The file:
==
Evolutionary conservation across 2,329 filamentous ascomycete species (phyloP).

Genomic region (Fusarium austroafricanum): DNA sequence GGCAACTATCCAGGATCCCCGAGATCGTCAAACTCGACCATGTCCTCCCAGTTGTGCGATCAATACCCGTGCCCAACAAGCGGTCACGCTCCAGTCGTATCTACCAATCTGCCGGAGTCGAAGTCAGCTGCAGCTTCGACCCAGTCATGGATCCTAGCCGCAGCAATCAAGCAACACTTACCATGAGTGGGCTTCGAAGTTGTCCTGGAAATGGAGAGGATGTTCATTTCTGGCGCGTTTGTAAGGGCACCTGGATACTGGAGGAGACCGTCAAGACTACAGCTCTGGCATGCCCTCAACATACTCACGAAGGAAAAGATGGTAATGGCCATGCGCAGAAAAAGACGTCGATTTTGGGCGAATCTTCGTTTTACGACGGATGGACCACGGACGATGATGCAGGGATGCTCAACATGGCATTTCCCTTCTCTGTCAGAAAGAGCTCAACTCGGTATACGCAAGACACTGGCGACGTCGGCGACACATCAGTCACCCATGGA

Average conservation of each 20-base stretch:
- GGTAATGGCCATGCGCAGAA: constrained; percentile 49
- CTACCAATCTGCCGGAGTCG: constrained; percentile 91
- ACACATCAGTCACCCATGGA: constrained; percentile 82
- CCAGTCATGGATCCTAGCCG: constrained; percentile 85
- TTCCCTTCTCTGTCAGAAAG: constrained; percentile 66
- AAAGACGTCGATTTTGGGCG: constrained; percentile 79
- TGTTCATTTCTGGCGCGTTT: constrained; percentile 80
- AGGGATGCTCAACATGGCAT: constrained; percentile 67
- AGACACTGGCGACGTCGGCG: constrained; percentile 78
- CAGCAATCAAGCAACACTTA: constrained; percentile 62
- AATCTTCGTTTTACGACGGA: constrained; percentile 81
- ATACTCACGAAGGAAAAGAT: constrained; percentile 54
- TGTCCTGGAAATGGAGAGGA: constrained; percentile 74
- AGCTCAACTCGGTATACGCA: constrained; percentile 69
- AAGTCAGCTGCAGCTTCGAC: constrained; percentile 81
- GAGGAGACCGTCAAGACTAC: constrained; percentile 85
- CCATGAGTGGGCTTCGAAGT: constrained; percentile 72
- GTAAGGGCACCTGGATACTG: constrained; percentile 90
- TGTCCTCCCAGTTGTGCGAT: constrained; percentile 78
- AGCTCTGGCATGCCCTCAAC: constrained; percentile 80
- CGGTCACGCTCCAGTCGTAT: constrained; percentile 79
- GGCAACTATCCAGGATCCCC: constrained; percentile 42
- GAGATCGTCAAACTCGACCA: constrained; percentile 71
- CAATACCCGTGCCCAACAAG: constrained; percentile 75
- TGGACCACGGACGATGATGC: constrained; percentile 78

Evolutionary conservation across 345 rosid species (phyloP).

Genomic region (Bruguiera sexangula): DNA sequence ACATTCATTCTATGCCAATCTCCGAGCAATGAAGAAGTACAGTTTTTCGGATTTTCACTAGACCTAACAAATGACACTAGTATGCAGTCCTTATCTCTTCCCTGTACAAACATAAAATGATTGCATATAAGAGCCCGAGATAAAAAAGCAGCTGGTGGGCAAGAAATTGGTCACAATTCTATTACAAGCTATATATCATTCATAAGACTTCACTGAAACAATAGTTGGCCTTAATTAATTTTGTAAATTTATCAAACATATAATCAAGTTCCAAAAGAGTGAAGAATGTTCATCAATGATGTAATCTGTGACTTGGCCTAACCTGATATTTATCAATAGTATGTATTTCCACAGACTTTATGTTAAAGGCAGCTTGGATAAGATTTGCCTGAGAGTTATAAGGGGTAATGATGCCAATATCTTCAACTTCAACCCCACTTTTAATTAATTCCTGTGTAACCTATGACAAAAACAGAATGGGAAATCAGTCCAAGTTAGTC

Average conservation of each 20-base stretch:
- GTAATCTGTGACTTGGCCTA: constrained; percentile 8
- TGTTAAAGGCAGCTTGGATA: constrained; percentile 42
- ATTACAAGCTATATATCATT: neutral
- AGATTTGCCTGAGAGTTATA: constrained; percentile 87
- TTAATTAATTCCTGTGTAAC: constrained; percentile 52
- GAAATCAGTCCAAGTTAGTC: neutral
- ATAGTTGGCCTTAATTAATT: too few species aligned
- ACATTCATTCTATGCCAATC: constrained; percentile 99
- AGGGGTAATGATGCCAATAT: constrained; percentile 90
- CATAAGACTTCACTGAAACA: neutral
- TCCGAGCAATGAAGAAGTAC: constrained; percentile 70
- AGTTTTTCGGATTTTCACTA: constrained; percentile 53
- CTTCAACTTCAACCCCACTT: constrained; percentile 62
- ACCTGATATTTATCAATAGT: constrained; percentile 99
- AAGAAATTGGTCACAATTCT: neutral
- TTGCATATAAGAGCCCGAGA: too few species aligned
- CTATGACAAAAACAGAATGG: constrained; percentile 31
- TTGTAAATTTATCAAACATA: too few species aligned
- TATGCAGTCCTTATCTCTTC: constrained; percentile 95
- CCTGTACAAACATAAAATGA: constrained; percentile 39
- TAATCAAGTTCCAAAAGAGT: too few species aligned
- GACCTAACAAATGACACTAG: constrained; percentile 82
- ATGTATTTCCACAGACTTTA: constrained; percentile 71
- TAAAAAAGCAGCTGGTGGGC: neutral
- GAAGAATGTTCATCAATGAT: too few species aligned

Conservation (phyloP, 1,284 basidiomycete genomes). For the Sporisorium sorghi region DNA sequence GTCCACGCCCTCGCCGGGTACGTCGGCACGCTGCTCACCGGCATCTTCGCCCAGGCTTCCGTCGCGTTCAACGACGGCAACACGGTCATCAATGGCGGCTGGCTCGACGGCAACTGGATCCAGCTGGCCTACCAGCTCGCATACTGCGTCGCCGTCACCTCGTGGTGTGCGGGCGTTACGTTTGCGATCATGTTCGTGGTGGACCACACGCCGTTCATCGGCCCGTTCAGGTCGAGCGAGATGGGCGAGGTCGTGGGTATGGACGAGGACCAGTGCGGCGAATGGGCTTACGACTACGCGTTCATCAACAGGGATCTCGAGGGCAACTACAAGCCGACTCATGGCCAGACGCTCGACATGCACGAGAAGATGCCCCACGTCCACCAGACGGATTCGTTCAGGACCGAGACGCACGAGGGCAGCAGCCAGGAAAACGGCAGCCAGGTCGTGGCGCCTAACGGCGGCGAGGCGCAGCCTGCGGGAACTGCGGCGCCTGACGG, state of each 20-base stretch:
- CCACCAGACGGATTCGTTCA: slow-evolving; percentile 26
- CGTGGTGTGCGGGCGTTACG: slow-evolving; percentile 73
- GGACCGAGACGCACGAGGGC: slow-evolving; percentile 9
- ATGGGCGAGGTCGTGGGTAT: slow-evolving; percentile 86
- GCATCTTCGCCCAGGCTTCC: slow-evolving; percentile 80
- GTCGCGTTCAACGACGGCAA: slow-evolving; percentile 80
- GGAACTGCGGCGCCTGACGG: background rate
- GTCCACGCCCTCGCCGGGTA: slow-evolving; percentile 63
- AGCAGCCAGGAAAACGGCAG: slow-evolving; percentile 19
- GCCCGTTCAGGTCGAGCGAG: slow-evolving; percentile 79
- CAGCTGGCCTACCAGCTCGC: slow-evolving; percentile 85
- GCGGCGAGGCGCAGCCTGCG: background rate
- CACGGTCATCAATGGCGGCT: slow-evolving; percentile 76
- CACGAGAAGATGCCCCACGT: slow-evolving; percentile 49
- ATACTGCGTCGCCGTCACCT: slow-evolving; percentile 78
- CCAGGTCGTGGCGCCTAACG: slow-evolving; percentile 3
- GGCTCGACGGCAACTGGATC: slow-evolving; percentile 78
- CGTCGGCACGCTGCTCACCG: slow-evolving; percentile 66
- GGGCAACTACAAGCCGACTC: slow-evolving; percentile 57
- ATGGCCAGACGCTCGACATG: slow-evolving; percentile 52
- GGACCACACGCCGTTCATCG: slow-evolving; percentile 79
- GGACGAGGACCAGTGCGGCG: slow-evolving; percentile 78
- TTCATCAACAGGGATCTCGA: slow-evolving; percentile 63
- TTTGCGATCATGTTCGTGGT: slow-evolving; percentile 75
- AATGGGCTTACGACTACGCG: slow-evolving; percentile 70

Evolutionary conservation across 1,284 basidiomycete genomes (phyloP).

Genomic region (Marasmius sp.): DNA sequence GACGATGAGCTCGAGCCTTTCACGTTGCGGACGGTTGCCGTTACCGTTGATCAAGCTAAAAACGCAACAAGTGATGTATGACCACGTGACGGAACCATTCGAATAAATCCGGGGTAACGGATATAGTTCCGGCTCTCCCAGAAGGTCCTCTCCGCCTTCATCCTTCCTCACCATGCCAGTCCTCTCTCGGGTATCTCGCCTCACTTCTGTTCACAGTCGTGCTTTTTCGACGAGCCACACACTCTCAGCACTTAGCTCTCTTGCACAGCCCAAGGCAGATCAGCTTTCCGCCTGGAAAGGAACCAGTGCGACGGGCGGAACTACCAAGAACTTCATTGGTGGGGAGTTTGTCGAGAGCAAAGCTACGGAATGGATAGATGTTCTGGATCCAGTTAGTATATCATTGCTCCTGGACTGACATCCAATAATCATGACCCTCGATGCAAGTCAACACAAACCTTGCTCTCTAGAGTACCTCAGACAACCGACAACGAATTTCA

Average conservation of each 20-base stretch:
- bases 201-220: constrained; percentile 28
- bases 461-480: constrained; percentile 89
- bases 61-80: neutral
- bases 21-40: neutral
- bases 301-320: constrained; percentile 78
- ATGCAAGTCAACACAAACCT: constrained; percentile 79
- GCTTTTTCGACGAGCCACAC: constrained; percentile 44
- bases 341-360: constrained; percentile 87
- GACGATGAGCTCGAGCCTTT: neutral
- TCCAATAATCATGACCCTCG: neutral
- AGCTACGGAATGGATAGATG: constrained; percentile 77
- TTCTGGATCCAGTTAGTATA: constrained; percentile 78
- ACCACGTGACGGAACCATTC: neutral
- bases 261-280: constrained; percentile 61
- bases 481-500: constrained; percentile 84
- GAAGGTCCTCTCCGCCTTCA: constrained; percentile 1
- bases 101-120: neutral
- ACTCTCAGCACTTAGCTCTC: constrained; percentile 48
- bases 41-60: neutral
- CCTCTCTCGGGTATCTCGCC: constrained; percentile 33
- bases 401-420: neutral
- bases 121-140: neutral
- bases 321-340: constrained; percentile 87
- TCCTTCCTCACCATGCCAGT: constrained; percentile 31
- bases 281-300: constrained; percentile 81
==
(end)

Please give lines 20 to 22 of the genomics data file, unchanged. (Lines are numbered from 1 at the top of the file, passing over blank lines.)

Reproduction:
- CCATGAGTGGGCTTCGAAGT: constrained; percentile 72
- GTAAGGGCACCTGGATACTG: constrained; percentile 90
- TGTCCTCCCAGTTGTGCGAT: constrained; percentile 78